Correct with kindness and love
but also with zeal and holy freedom.
If you do not speak out,
if you do not sound the alarm
when it is needed,
you will be justly convicted
by your silence.
Today the Episcopal Church celebrates the life and work of Mary Magdalene. At least the life and work we think we know. In all these 2000+ years, her name and story have circled the Christian faith, calling for curiosity and attention. Her presence has been strengthening for some and, clearly threatening to others depending on Christianity’s perspective on women at the time.
I have always been intrigued. She must’ve had an important role in the spreading of the good news while Jesus was alive. She certainly was prominent in the discovery of his resurrection. And writings tell us that the disciples relied on her wisdom and advice.
People are drawn to understand more. Studies of ancient texts continue to reveal new and intriguing possibilities. (reference this sermon by Diana Butler Bass preached recently at the annual Wild Goose Festival. “All the Marys” – Diana Butler Bass)
As a woman with a disability and an ordained priest in the Episcopal Church, I have always seen Mary as a symbol of determination and confidence. Her voice would be heard -her witness shared. An invitation and example for those of us who know how easy it is for voices to be silenced.
I look forward to this day every year. Taking time to find new images and re-reading the gospel written in her name, the only early text attributed to a woman. The Gospel of Mary Magdalene
It is good to take time for these things but St. Mary Euphrasia stirs me to remember that speaking out is my charge, never to be accused of silence when the alarm is needed.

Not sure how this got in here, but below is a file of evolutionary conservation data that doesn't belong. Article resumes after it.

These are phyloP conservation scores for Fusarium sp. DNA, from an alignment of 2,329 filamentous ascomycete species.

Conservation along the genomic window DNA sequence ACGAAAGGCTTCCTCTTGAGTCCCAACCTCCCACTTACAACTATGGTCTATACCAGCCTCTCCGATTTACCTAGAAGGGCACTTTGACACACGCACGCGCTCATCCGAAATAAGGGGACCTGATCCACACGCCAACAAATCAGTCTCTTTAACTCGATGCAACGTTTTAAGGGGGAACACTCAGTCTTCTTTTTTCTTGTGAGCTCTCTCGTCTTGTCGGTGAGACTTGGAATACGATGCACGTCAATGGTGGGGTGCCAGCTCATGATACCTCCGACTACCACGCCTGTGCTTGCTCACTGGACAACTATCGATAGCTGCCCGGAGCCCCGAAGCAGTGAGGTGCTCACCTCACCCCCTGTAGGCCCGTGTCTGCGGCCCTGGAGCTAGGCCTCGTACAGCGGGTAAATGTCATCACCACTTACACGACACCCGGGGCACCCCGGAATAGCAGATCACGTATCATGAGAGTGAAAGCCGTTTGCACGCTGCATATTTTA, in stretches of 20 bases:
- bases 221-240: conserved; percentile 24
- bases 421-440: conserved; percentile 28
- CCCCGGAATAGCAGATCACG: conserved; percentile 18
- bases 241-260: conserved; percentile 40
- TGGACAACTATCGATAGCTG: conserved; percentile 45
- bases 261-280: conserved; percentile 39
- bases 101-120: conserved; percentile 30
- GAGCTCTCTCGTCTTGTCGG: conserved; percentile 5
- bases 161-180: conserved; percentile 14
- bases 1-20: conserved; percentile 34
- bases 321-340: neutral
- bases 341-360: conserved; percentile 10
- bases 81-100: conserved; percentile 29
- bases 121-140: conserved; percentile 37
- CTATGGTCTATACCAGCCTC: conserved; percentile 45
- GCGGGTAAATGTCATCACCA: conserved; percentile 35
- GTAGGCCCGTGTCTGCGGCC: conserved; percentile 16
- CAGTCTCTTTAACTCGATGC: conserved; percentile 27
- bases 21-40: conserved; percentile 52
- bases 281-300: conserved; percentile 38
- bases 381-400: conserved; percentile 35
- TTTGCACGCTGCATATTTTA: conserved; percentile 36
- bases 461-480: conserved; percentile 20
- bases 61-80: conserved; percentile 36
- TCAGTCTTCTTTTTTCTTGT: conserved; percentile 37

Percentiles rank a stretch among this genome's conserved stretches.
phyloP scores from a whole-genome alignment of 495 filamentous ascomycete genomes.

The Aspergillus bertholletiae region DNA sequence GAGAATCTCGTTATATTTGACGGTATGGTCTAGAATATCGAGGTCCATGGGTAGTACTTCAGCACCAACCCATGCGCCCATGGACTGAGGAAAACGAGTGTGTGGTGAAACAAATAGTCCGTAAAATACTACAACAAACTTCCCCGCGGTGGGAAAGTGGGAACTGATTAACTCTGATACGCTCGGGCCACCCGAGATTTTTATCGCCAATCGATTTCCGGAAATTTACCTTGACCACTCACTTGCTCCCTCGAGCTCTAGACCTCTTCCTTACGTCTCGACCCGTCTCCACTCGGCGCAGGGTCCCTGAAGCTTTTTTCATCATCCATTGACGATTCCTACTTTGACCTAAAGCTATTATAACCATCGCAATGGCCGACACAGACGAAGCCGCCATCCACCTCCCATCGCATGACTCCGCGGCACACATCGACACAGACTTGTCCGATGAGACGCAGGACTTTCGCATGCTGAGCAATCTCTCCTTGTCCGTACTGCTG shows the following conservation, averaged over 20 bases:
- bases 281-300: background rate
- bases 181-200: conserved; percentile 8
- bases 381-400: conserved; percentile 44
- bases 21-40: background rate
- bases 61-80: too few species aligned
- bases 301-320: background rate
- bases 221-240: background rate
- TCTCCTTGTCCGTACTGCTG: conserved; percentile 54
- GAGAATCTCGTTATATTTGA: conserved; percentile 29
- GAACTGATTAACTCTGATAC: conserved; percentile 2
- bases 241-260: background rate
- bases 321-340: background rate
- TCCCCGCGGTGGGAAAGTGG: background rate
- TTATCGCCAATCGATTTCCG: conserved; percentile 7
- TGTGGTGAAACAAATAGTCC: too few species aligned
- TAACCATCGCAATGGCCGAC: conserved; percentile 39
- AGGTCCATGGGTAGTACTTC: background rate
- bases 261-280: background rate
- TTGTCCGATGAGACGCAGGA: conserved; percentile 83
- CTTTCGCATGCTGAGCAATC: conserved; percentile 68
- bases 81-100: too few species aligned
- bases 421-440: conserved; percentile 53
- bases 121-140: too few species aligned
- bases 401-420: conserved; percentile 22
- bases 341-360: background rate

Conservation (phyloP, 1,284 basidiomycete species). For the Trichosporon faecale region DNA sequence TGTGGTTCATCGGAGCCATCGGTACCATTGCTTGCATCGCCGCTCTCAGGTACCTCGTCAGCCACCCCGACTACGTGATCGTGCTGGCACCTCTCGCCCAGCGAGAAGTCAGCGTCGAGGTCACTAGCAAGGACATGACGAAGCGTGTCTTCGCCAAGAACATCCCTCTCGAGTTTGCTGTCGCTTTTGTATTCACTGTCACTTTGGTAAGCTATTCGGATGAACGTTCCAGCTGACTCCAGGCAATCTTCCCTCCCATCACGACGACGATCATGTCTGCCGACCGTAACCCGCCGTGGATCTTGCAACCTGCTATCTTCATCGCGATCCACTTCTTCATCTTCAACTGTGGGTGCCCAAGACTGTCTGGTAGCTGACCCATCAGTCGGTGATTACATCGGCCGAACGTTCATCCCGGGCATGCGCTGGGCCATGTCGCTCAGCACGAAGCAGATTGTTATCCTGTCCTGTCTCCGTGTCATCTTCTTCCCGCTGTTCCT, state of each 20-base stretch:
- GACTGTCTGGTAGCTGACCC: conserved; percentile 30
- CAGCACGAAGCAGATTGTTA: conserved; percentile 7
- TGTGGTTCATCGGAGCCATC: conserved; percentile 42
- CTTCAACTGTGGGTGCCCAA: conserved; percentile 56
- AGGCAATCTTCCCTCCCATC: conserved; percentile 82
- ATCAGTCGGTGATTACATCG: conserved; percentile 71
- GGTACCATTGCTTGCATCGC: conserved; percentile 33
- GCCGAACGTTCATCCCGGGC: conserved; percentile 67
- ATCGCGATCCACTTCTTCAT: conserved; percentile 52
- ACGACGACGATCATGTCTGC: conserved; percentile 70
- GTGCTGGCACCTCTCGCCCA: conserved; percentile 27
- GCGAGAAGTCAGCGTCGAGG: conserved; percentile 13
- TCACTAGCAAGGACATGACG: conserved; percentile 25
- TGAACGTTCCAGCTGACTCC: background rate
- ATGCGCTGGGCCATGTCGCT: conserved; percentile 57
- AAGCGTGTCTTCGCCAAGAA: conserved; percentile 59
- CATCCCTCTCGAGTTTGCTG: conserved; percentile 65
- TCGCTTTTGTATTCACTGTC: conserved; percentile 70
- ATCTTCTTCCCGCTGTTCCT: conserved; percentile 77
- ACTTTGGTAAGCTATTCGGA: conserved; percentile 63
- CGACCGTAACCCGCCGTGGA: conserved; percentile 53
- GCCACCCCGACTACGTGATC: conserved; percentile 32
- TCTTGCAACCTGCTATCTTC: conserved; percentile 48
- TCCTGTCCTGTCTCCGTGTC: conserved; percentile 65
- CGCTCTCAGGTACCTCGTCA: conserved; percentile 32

Quote: St. Mary Euphrasia
Painting of Mary Magdalene: Clare Elam
Sticking with uncertainty, getting the knack of relaxing in the midst of chaos, learning not to panic – this is the spiritual path.
– Pema Chödrön
So much uncertainty. I have tried to write but it is hard for the words to form sentences. Living through this moment in time, is unlike anything I’ve ever experienced.
I try to stay busy. I gratefully speak to my mother and father and sister each day (and give thanks for FaceTime). I call my brother far away. I stay in touch with friends. I sit on my new screened-in porch. I watch winter move aside for spring.
But I cannot plan. I stay in each moment knowing it’s the only moment I have. There is no illusion that everything is OK. It is easy to feel overwhelmed. I want to do something but what. I want to have hope but how. I see nature’s beauty around me and want to share it. Now is not the time but when.
We all want answers. We all want solutions. Answers and solutions are not easy to find right now. Be gentle, be honest – one day to the next.
Grateful for this wisdom from Diana Butler Bass:
“Living in the present moment is a skill and a grace. There is much wisdom in Jesus’ words: “So do not worry about tomorrow, for tomorrow will bring worries of its own. Today’s trouble is enough for today” (Matthew 6:34).
Advice: Don’t do more than you need to do. Address only what needs to be addressed today. The best thing most of us can do is to stop the spread by distancing, advocate for those who may be most endangered, and provide what help can be given to neighbors. Otherwise, a virus pandemic is not something we can control or fix. We can manage one day at a time, one step at a time. Breathe.
That’s what I know and my big advice. Feel what you feel. Mix in love and gratitude even if that seems hard or impossible. Take responsibility for by what you can and don’t try to fix what is beyond your control. Embrace the day.
And know that you are not alone.”
Make me an instrument of gratefulness.
Guide me to the way of mercy and love that leads to peace;
That I may guide others to abundant life.
For the sake of healing my own heart and healing the world.
Quote: Diana Butler Bass
Image: French Broad River, Hot Springs NC